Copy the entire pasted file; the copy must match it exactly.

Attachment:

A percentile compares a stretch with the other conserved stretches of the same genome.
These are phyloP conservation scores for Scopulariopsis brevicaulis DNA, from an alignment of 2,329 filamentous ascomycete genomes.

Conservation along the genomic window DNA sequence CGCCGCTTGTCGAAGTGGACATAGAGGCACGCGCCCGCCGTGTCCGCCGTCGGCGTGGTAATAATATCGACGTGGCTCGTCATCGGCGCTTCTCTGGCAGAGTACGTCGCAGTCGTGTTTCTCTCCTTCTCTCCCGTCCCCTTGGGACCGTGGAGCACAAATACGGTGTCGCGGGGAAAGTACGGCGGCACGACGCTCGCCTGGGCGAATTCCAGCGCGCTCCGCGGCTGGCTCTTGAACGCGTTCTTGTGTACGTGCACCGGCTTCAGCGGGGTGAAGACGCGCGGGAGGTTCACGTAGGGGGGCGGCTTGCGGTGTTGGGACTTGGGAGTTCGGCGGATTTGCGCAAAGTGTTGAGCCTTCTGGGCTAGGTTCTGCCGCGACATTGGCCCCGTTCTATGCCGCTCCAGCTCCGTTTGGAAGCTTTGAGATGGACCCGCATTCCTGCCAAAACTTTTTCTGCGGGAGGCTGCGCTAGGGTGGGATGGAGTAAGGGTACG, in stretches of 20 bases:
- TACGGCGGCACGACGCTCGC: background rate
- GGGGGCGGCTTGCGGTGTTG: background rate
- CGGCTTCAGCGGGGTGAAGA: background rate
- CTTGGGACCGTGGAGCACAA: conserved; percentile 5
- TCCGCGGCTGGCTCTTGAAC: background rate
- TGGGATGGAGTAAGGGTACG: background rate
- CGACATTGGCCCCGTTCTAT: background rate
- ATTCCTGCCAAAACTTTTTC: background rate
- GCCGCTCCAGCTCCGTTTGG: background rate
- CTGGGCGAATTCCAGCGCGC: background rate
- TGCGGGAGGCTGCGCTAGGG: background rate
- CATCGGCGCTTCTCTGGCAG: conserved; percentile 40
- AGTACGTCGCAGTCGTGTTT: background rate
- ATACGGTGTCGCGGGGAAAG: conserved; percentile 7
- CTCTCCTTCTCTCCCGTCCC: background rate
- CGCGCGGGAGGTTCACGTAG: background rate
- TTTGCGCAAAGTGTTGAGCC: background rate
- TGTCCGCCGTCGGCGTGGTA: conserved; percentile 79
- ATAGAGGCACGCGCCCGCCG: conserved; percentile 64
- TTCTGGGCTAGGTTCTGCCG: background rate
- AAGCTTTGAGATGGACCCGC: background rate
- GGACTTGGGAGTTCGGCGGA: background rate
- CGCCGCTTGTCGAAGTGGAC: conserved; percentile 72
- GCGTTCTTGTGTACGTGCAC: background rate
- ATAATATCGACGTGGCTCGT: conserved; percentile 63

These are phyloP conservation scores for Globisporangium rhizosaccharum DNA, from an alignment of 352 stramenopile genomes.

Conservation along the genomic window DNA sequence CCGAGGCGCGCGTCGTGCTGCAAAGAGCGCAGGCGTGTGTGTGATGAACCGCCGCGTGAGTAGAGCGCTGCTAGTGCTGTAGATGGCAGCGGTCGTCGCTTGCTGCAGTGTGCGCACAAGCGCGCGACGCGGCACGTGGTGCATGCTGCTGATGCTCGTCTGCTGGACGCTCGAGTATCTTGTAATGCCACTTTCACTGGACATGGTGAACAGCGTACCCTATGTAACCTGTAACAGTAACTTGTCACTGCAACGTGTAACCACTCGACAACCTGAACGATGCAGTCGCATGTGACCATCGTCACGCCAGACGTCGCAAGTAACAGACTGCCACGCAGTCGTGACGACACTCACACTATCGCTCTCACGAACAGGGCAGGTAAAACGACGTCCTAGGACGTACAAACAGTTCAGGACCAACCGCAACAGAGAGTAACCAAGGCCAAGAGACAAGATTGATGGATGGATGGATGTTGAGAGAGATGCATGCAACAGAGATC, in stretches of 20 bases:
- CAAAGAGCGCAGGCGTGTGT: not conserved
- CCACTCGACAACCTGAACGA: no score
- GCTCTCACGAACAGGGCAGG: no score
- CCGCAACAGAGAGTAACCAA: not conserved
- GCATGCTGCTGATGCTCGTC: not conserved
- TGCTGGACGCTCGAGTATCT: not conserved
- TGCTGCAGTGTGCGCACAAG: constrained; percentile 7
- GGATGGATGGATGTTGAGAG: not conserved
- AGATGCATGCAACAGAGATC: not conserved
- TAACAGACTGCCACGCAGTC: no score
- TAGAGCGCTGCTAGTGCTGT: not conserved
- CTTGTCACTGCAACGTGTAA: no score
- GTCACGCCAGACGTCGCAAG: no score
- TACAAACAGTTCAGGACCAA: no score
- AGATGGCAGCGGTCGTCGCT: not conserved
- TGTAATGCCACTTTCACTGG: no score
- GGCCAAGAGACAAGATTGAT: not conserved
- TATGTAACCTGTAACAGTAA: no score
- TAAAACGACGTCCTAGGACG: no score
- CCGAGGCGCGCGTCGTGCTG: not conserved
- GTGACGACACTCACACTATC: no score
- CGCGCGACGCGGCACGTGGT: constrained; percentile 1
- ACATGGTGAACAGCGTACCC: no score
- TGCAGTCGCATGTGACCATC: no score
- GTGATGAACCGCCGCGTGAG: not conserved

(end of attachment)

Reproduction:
A percentile compares a stretch with the other conserved stretches of the same genome.
These are phyloP conservation scores for Scopulariopsis brevicaulis DNA, from an alignment of 2,329 filamentous ascomycete genomes.

Conservation along the genomic window DNA sequence CGCCGCTTGTCGAAGTGGACATAGAGGCACGCGCCCGCCGTGTCCGCCGTCGGCGTGGTAATAATATCGACGTGGCTCGTCATCGGCGCTTCTCTGGCAGAGTACGTCGCAGTCGTGTTTCTCTCCTTCTCTCCCGTCCCCTTGGGACCGTGGAGCACAAATACGGTGTCGCGGGGAAAGTACGGCGGCACGACGCTCGCCTGGGCGAATTCCAGCGCGCTCCGCGGCTGGCTCTTGAACGCGTTCTTGTGTACGTGCACCGGCTTCAGCGGGGTGAAGACGCGCGGGAGGTTCACGTAGGGGGGCGGCTTGCGGTGTTGGGACTTGGGAGTTCGGCGGATTTGCGCAAAGTGTTGAGCCTTCTGGGCTAGGTTCTGCCGCGACATTGGCCCCGTTCTATGCCGCTCCAGCTCCGTTTGGAAGCTTTGAGATGGACCCGCATTCCTGCCAAAACTTTTTCTGCGGGAGGCTGCGCTAGGGTGGGATGGAGTAAGGGTACG, in stretches of 20 bases:
- TACGGCGGCACGACGCTCGC: background rate
- GGGGGCGGCTTGCGGTGTTG: background rate
- CGGCTTCAGCGGGGTGAAGA: background rate
- CTTGGGACCGTGGAGCACAA: conserved; percentile 5
- TCCGCGGCTGGCTCTTGAAC: background rate
- TGGGATGGAGTAAGGGTACG: background rate
- CGACATTGGCCCCGTTCTAT: background rate
- ATTCCTGCCAAAACTTTTTC: background rate
- GCCGCTCCAGCTCCGTTTGG: background rate
- CTGGGCGAATTCCAGCGCGC: background rate
- TGCGGGAGGCTGCGCTAGGG: background rate
- CATCGGCGCTTCTCTGGCAG: conserved; percentile 40
- AGTACGTCGCAGTCGTGTTT: background rate
- ATACGGTGTCGCGGGGAAAG: conserved; percentile 7
- CTCTCCTTCTCTCCCGTCCC: background rate
- CGCGCGGGAGGTTCACGTAG: background rate
- TTTGCGCAAAGTGTTGAGCC: background rate
- TGTCCGCCGTCGGCGTGGTA: conserved; percentile 79
- ATAGAGGCACGCGCCCGCCG: conserved; percentile 64
- TTCTGGGCTAGGTTCTGCCG: background rate
- AAGCTTTGAGATGGACCCGC: background rate
- GGACTTGGGAGTTCGGCGGA: background rate
- CGCCGCTTGTCGAAGTGGAC: conserved; percentile 72
- GCGTTCTTGTGTACGTGCAC: background rate
- ATAATATCGACGTGGCTCGT: conserved; percentile 63

These are phyloP conservation scores for Globisporangium rhizosaccharum DNA, from an alignment of 352 stramenopile genomes.

Conservation along the genomic window DNA sequence CCGAGGCGCGCGTCGTGCTGCAAAGAGCGCAGGCGTGTGTGTGATGAACCGCCGCGTGAGTAGAGCGCTGCTAGTGCTGTAGATGGCAGCGGTCGTCGCTTGCTGCAGTGTGCGCACAAGCGCGCGACGCGGCACGTGGTGCATGCTGCTGATGCTCGTCTGCTGGACGCTCGAGTATCTTGTAATGCCACTTTCACTGGACATGGTGAACAGCGTACCCTATGTAACCTGTAACAGTAACTTGTCACTGCAACGTGTAACCACTCGACAACCTGAACGATGCAGTCGCATGTGACCATCGTCACGCCAGACGTCGCAAGTAACAGACTGCCACGCAGTCGTGACGACACTCACACTATCGCTCTCACGAACAGGGCAGGTAAAACGACGTCCTAGGACGTACAAACAGTTCAGGACCAACCGCAACAGAGAGTAACCAAGGCCAAGAGACAAGATTGATGGATGGATGGATGTTGAGAGAGATGCATGCAACAGAGATC, in stretches of 20 bases:
- CAAAGAGCGCAGGCGTGTGT: not conserved
- CCACTCGACAACCTGAACGA: no score
- GCTCTCACGAACAGGGCAGG: no score
- CCGCAACAGAGAGTAACCAA: not conserved
- GCATGCTGCTGATGCTCGTC: not conserved
- TGCTGGACGCTCGAGTATCT: not conserved
- TGCTGCAGTGTGCGCACAAG: constrained; percentile 7
- GGATGGATGGATGTTGAGAG: not conserved
- AGATGCATGCAACAGAGATC: not conserved
- TAACAGACTGCCACGCAGTC: no score
- TAGAGCGCTGCTAGTGCTGT: not conserved
- CTTGTCACTGCAACGTGTAA: no score
- GTCACGCCAGACGTCGCAAG: no score
- TACAAACAGTTCAGGACCAA: no score
- AGATGGCAGCGGTCGTCGCT: not conserved
- TGTAATGCCACTTTCACTGG: no score
- GGCCAAGAGACAAGATTGAT: not conserved
- TATGTAACCTGTAACAGTAA: no score
- TAAAACGACGTCCTAGGACG: no score
- CCGAGGCGCGCGTCGTGCTG: not conserved
- GTGACGACACTCACACTATC: no score
- CGCGCGACGCGGCACGTGGT: constrained; percentile 1
- ACATGGTGAACAGCGTACCC: no score
- TGCAGTCGCATGTGACCATC: no score
- GTGATGAACCGCCGCGTGAG: not conserved